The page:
1. Energy transformation; 2. The First Law of Thermodynamics; 3. The Second Law of Thermodynamics; 4. Gibbs free energy - theory; 5. Gibbs free energy - applications; 6. Statistical thermodynamics; 7. Binding equilibria; 8. Reaction kinetics; 9. The frontier of biological thermodynamics; 10. Appendices; Glossary; Index of names; Subject index.
A refreshing, clearly-written new edition bringing students up-to-date with energy flow in biology.
DON HAYNIE is Founder and Chief Scientist of Artificial Cell Technologies, Inc., Director of the Bionanosystems Engineering Laboratory and Research Professor of Biochemistry and Biophysics at Central Michigan University, and a Clinical Professor at University of Connecticut School of Medicine. Former members of his research group are at Harvard Medical School, King's College London, Schering-Plough, and Pacific Nanotechnology. He has held academic appointments at Johns Hopkins University, University of Oxford, University of Manchester Institute of Science and Technology, and Louisiana Tech University, in departments of biophysics, biomolecular sciences, biomedical engineering, chemistry, and physics. He has taught thermodynamics to biology, biochemistry, and engineering students world-wide.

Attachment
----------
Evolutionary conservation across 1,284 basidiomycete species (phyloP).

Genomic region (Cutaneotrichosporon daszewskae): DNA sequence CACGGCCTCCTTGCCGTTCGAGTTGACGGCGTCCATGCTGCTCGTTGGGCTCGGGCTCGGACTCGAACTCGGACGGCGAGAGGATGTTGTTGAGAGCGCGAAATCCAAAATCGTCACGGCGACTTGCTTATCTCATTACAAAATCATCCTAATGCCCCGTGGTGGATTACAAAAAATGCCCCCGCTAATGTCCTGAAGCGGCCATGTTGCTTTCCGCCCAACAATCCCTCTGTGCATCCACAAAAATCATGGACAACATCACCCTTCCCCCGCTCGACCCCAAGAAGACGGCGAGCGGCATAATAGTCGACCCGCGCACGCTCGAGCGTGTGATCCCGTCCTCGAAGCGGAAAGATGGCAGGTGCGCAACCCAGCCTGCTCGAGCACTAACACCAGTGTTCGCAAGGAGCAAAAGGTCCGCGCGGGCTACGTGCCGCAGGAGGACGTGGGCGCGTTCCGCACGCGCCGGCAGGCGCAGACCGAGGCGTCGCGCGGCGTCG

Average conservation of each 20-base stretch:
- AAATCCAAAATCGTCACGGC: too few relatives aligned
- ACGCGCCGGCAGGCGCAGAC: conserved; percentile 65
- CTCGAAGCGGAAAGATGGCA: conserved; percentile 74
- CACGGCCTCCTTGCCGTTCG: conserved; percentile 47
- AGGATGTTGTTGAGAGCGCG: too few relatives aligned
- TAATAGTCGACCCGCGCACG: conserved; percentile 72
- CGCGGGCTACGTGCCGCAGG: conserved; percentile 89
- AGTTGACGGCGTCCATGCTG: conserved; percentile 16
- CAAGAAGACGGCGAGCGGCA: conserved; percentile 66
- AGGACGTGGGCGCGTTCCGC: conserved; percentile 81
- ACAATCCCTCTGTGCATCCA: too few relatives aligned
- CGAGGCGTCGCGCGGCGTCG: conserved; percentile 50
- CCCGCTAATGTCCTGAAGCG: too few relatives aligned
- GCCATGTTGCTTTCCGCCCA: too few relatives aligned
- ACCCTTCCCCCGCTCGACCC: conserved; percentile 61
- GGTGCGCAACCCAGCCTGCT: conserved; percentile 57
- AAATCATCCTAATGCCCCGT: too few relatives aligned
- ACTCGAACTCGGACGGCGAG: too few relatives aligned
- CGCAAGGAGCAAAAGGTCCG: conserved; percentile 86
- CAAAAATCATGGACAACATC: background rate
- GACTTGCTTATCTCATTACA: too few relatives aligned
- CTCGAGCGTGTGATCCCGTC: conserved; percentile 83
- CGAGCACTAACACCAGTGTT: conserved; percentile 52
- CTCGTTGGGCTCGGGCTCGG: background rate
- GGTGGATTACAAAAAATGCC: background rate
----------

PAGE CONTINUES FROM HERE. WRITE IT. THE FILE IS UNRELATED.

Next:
'In my opinion, the author has covered a traditionally 'boring field' with vivid description and interesting examples. My overall impression is that this book is comprehensive, illustrative and up-to-date ... and I would certainly recommend it to my students.' Prof. Yigong Shi, Department of Molecular Biology, Princeton University '... an outstanding supplement to the treatment offered in most textbooks of biochemistry ...very rewarding for students majoring in biochemistry, biophysics, or biotechnology.' Prof. Frank Vella, Department of Biochemistry, University of Saskatchewan '... a very readable and informed introduction to energy transformation at several levels of biological organization: molecules, cells, and multicellular organisms ... a good introduction to the new field of biological thermodynamics and represents an important contribution to the literature.' Dr Lloyd Demetrius, Department of Organismic and Evolutionary Biology, Harvard University, USA and Max Planck Institute for Molecular Genetics, Berlin